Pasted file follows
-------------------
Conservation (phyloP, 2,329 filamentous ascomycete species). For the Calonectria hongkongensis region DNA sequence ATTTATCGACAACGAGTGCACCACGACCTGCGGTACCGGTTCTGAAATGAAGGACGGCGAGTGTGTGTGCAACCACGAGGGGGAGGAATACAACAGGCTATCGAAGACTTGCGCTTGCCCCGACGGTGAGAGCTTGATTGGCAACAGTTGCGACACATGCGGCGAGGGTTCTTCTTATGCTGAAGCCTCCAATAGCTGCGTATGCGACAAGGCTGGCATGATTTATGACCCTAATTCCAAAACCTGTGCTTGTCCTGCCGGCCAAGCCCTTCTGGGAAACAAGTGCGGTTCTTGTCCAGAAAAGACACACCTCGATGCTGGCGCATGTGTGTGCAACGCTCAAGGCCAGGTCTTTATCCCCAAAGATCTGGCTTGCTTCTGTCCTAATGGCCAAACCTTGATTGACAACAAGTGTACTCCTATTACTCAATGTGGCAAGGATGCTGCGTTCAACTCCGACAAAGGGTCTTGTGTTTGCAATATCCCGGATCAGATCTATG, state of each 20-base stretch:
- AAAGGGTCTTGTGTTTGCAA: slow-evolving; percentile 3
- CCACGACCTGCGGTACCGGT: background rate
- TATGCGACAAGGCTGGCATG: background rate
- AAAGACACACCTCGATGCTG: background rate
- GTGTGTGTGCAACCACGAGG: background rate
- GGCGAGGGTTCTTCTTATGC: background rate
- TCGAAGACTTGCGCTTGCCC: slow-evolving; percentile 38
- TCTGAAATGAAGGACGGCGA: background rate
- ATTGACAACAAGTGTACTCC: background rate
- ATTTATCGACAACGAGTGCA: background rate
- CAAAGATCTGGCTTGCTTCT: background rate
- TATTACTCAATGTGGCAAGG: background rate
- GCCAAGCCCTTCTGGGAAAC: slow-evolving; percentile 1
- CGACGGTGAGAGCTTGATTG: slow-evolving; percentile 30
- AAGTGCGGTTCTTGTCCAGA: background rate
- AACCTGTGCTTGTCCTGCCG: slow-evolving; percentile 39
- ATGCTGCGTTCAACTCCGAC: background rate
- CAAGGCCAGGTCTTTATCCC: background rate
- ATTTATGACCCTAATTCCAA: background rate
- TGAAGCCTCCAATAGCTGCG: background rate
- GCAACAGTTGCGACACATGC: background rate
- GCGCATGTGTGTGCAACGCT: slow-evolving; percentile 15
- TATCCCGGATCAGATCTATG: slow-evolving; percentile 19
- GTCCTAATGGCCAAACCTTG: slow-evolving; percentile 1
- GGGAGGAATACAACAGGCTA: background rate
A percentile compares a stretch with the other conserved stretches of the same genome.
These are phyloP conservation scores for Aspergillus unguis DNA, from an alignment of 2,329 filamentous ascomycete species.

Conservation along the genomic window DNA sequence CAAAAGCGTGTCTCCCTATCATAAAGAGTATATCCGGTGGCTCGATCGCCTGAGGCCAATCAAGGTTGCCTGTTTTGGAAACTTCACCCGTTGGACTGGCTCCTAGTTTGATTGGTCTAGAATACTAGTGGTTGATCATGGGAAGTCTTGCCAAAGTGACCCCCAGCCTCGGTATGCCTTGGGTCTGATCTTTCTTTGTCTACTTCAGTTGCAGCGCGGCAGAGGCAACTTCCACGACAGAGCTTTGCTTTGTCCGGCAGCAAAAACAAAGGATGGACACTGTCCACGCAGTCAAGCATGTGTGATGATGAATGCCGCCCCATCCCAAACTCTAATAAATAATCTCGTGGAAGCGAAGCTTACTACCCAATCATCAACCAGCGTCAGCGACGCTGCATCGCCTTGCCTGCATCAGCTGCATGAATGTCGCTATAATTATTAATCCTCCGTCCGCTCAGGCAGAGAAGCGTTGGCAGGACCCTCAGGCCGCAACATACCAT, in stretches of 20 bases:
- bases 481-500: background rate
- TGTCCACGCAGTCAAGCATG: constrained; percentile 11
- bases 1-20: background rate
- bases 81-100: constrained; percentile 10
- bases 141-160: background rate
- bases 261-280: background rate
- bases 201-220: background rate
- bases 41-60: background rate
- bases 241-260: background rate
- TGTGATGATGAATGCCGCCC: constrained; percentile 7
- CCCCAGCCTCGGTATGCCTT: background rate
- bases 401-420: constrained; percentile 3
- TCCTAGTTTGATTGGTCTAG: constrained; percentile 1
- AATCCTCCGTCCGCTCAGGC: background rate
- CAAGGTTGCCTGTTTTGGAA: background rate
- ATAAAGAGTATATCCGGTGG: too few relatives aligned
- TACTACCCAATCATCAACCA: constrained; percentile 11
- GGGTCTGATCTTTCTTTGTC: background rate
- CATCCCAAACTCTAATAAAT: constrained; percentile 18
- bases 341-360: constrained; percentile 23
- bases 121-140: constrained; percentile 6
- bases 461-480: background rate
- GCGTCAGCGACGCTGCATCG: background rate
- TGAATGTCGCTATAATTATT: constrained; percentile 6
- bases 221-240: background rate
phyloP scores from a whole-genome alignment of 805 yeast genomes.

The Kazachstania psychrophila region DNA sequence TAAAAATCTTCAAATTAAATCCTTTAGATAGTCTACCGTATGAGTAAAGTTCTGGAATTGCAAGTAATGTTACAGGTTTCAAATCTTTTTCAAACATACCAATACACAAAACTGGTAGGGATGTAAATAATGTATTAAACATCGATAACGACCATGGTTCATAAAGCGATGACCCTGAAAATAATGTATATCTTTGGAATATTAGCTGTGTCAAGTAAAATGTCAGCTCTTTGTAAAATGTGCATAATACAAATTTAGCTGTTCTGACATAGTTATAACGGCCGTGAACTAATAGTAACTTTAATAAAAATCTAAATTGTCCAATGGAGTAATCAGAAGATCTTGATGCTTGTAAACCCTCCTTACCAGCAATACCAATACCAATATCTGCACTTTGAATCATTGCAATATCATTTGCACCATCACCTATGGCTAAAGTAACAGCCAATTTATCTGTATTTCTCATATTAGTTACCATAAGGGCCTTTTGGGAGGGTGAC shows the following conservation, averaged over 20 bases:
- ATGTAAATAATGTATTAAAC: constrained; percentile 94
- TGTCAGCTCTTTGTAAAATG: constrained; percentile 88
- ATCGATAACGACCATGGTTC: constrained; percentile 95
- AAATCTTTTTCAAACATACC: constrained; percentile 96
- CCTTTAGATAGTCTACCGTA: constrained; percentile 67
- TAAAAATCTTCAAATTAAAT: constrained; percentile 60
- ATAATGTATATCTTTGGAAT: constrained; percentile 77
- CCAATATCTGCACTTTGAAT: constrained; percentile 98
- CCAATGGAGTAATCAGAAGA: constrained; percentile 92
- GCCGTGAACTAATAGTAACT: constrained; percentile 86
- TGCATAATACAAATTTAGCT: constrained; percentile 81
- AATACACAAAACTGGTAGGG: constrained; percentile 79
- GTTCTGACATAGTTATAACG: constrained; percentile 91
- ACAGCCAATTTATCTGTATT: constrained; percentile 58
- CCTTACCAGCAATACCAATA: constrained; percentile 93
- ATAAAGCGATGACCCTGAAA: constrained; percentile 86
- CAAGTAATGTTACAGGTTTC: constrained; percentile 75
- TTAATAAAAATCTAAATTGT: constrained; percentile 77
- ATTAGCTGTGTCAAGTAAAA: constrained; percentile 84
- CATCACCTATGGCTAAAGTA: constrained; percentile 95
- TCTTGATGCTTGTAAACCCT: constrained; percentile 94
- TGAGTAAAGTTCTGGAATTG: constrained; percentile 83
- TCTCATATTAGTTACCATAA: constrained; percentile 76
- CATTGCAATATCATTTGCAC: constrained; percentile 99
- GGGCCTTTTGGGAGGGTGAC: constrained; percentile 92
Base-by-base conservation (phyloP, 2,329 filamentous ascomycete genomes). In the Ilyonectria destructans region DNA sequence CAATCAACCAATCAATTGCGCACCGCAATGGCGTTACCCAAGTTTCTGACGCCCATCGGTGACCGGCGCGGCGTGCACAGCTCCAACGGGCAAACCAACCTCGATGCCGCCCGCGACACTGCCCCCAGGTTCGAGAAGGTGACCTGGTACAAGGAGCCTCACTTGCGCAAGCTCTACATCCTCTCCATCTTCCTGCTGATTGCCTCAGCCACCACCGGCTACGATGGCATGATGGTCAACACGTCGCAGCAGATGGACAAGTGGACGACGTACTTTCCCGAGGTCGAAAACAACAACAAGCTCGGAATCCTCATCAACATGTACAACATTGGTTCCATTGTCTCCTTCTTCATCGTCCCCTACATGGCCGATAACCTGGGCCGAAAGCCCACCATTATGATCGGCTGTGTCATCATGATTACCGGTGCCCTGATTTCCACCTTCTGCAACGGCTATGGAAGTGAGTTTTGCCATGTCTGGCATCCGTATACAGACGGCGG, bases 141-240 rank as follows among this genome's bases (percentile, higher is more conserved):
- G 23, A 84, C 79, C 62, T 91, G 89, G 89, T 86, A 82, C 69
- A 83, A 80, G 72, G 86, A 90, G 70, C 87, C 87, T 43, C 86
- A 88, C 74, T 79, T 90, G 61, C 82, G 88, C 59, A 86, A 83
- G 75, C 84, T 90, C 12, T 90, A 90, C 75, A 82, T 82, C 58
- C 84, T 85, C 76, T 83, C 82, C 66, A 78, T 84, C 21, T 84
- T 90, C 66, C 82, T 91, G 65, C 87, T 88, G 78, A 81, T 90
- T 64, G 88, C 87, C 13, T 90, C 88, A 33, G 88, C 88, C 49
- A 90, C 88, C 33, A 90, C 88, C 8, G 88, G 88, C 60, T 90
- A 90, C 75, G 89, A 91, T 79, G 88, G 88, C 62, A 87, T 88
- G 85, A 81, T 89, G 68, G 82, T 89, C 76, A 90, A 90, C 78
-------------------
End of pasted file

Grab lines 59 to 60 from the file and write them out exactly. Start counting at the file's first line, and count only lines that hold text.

- ATCGATAACGACCATGGTTC: constrained; percentile 95
- AAATCTTTTTCAAACATACC: constrained; percentile 96